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7 Insane Ways Whales Are More Majestic Than You

Rolled tongues, jointed ribs, flexible penises — whales have come a long way from their land- mammal ancestors.

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1. Their tongues fold into straws so they can nurse as babies.

Chris Bangs / ASSOCIATED PRESS / Via apimages.com

Nature has given baby whales creative ways to nurse underwater. Sperm whale calves, for instance, can roll their tongues into straws, and little finger-like fringes called papillae grab onto the nipple, according to whale anatomist Joy Reidenberg. “It’s necessary because they don’t have lips and cheeks to keep the fluid contained,” she told BuzzFeed News.

That tongue sends the thick milk straight down a calf’s throat, so it doesn’t float away. Whale milk is 50% fat, with a consistency like toothpaste, which makes it clump together in the water.

2. They have penises that can wriggle like worms.

giphy / Via giphy.com

When whales want to make a baby, they can’t use their hips to thrust, like most mammals do. Instead, they have long, flexible penises attached to strong muscles, so the penis can wiggle its way into the vagina from any direction.

4. ...and they ejaculate five gallons of semen at a time.

Mackintosh NA, Wheeler JFG (1929) Southern blue and fin whales. Discov Rep 1:257-540 / Via archive.org

This chart shows the testicle volume of blue whales of different lengths. The largest blue whale testicle ever found was more than 30 gallons, Trevor Branch, a blue whale researcher at the University of Washington, told BuzzFeed News. He estimates that's about 5.4 gallons of spunk every time the massive mammal got off.

Since blue whales don't settle down with one partner, all that liquid might help wash out the ejaculate of any previous paramours, increasing the chances a male will be a future father.

5. Their ribs can twist and fold, no biggie.

Daniel Bayer / Getty Images / Via gettyimages.com

When whales dive deep into the ocean, they are subjected to enormous pressure. A species known as Cuvier’s beaked whale has been known to dive almost two miles under the ocean — that’s more than eight Empire State Buildings stacked on top of each other. At that depth, there’s some 4,000 pounds of pressure on every square inch of the animal’s body.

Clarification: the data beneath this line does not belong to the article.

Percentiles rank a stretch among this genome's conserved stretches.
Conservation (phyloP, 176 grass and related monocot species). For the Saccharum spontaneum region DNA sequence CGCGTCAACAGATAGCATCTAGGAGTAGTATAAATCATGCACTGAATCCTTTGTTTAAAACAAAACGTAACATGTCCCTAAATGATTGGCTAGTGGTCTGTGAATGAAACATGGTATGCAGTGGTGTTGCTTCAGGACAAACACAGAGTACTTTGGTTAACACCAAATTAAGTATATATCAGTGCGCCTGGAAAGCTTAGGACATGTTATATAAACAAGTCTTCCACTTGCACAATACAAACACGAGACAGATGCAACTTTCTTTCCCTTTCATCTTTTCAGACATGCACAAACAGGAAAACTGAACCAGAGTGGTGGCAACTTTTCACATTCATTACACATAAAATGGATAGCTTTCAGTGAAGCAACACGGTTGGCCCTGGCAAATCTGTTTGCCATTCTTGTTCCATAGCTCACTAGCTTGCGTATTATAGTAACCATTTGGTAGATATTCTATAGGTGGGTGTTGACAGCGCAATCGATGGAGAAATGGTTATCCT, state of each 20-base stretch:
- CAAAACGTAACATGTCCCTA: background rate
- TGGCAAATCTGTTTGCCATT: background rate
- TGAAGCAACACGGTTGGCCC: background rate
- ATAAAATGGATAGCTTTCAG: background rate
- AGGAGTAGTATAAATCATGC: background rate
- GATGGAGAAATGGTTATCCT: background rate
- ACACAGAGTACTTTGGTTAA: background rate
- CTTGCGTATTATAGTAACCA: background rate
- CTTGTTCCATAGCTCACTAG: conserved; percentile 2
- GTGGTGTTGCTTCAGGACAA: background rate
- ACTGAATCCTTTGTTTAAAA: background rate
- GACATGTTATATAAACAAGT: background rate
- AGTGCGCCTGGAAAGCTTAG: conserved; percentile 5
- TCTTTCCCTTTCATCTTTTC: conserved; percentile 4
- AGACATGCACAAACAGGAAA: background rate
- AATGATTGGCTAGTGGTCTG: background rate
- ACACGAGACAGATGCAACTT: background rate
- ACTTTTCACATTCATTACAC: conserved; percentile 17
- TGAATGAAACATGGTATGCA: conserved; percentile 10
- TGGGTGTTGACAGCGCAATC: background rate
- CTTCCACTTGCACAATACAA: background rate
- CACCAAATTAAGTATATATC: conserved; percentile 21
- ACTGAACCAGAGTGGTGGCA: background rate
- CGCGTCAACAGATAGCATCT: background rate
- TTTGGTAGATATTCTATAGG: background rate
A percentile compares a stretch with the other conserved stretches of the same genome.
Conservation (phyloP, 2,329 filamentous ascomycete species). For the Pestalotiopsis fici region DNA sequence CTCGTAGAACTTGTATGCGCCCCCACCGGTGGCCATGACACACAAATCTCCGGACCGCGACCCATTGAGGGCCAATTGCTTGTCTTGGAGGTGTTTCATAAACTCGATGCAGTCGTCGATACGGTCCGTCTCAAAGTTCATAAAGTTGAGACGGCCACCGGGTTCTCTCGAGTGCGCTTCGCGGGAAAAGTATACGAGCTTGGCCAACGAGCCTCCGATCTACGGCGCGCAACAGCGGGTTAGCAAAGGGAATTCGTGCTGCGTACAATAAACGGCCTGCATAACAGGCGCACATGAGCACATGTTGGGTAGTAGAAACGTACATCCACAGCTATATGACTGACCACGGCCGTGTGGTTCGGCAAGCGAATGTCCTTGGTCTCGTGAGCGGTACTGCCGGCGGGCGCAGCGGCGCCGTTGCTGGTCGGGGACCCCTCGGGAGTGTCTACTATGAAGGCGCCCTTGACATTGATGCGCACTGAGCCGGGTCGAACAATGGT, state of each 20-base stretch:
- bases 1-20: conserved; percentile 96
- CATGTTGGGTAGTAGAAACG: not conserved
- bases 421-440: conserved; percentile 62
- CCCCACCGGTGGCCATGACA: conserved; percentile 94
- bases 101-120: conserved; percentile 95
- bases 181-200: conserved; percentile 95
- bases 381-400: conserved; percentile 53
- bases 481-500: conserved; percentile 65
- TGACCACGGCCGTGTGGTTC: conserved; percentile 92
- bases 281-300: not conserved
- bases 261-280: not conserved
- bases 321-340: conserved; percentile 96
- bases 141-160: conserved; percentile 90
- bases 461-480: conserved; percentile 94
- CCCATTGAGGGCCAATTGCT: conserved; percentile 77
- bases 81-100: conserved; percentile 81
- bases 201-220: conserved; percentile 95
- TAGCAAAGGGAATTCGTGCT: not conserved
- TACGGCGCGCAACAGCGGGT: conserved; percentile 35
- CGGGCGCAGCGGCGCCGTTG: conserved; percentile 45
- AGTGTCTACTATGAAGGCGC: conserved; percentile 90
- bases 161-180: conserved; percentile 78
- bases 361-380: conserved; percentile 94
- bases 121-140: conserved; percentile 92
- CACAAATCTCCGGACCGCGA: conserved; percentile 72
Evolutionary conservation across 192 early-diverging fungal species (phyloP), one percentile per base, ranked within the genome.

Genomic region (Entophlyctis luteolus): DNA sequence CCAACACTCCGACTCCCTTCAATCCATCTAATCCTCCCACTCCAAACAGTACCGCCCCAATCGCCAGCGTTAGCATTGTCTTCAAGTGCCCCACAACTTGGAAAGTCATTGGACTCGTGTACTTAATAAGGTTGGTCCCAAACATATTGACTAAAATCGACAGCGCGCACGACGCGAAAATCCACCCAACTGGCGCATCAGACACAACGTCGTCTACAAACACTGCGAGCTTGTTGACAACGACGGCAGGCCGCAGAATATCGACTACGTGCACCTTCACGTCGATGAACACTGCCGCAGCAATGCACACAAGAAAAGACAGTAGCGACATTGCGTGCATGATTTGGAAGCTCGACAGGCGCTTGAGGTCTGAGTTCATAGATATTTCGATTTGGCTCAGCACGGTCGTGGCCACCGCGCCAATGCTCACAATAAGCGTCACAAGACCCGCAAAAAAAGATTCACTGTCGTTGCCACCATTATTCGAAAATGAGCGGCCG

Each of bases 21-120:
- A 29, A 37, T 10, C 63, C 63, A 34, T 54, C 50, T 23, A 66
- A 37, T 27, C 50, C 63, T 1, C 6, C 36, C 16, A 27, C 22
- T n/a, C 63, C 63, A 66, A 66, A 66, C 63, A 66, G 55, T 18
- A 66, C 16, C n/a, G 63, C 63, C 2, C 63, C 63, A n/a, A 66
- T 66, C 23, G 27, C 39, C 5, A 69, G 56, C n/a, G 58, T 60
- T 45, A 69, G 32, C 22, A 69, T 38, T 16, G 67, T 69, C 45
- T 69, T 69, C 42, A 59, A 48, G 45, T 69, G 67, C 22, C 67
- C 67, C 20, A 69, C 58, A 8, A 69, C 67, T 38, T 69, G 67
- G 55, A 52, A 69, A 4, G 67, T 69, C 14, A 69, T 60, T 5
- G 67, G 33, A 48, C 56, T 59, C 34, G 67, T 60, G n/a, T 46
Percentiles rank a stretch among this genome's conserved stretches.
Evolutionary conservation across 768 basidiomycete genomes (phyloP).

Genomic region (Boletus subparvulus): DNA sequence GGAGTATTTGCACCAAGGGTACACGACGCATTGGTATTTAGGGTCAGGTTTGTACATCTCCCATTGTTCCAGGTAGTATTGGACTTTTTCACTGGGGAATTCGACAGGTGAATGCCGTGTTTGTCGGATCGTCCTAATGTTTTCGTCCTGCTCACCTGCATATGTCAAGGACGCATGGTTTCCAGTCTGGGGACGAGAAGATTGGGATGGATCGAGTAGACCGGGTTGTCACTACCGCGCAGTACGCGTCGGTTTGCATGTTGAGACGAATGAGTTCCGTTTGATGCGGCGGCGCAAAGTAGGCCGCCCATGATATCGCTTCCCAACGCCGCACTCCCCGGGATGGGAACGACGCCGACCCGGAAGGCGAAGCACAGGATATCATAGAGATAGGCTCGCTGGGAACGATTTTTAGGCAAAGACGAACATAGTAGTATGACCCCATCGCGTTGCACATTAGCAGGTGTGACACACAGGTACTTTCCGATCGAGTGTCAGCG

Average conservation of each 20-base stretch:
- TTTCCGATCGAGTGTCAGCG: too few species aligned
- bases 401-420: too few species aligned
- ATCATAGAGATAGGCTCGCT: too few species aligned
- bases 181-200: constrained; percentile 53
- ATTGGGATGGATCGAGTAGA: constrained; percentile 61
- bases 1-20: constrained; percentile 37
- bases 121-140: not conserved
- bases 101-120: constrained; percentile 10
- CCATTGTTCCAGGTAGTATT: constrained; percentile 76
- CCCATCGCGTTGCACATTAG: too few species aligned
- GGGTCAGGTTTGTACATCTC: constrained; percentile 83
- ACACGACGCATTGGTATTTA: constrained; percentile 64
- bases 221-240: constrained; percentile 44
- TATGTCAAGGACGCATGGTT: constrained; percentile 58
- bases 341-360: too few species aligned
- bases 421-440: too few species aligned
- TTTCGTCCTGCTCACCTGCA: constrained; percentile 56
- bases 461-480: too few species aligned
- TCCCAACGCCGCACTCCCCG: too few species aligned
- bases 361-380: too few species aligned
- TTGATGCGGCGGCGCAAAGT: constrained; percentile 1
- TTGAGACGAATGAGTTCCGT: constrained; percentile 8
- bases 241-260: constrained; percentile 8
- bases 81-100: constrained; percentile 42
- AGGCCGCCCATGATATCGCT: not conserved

When that kind of force hits the air in whales’ lungs, all the air molecules squeeze together, pulling the lungs in with them. Human ribs would snap, but not whales’ — they have jointed, flexible ribs that move with a whale’s organs as they compress.

6. Their eyes are basically un-crushable.

Charlie Stinchcomb / Via Flickr: 47000103@N05

Whales don’t see much deep down in the water, but when they get up to the surface, many whales use their eyesight to hunt and check out the scene.

The same pressure that shrinks the air in whales’ lungs also presses in on their eyes. Instead of deforming, whale eyes are densely packed with connective tissue to keep them round and healthy, even with the weight of a car pressing on them.

7. They can “see” sounds with their jaws.

Kiyoshi Ota / Getty Images

Toothed whales, such as sperm whales, dolphins, and possibly some baleen whales like blue whales, have evolved echolocation, the ability to use sound waves to “see” in dark water for hunting and navigation.

Whales that use echolocation first send out a sound from their sinuses, so loud it can travel for miles. The sound waves will bounce off any objects they hit and journey back to the whale, traveling through chambers of oil in the whales’ heads to their ear bones, located in their jaws. Depending on how the sound waves vibrate the bones, whales can tell the location and size of prey, coastlines, or anything else in front of them.

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Cat Ferguson is a writer based in Oakland, California. You can follow her on Twitter @biocuriosity or email her at carolinetaylorferguson@gmail.com.

Contact Cat Ferguson at carolinetaylorferguson@gmail.com.

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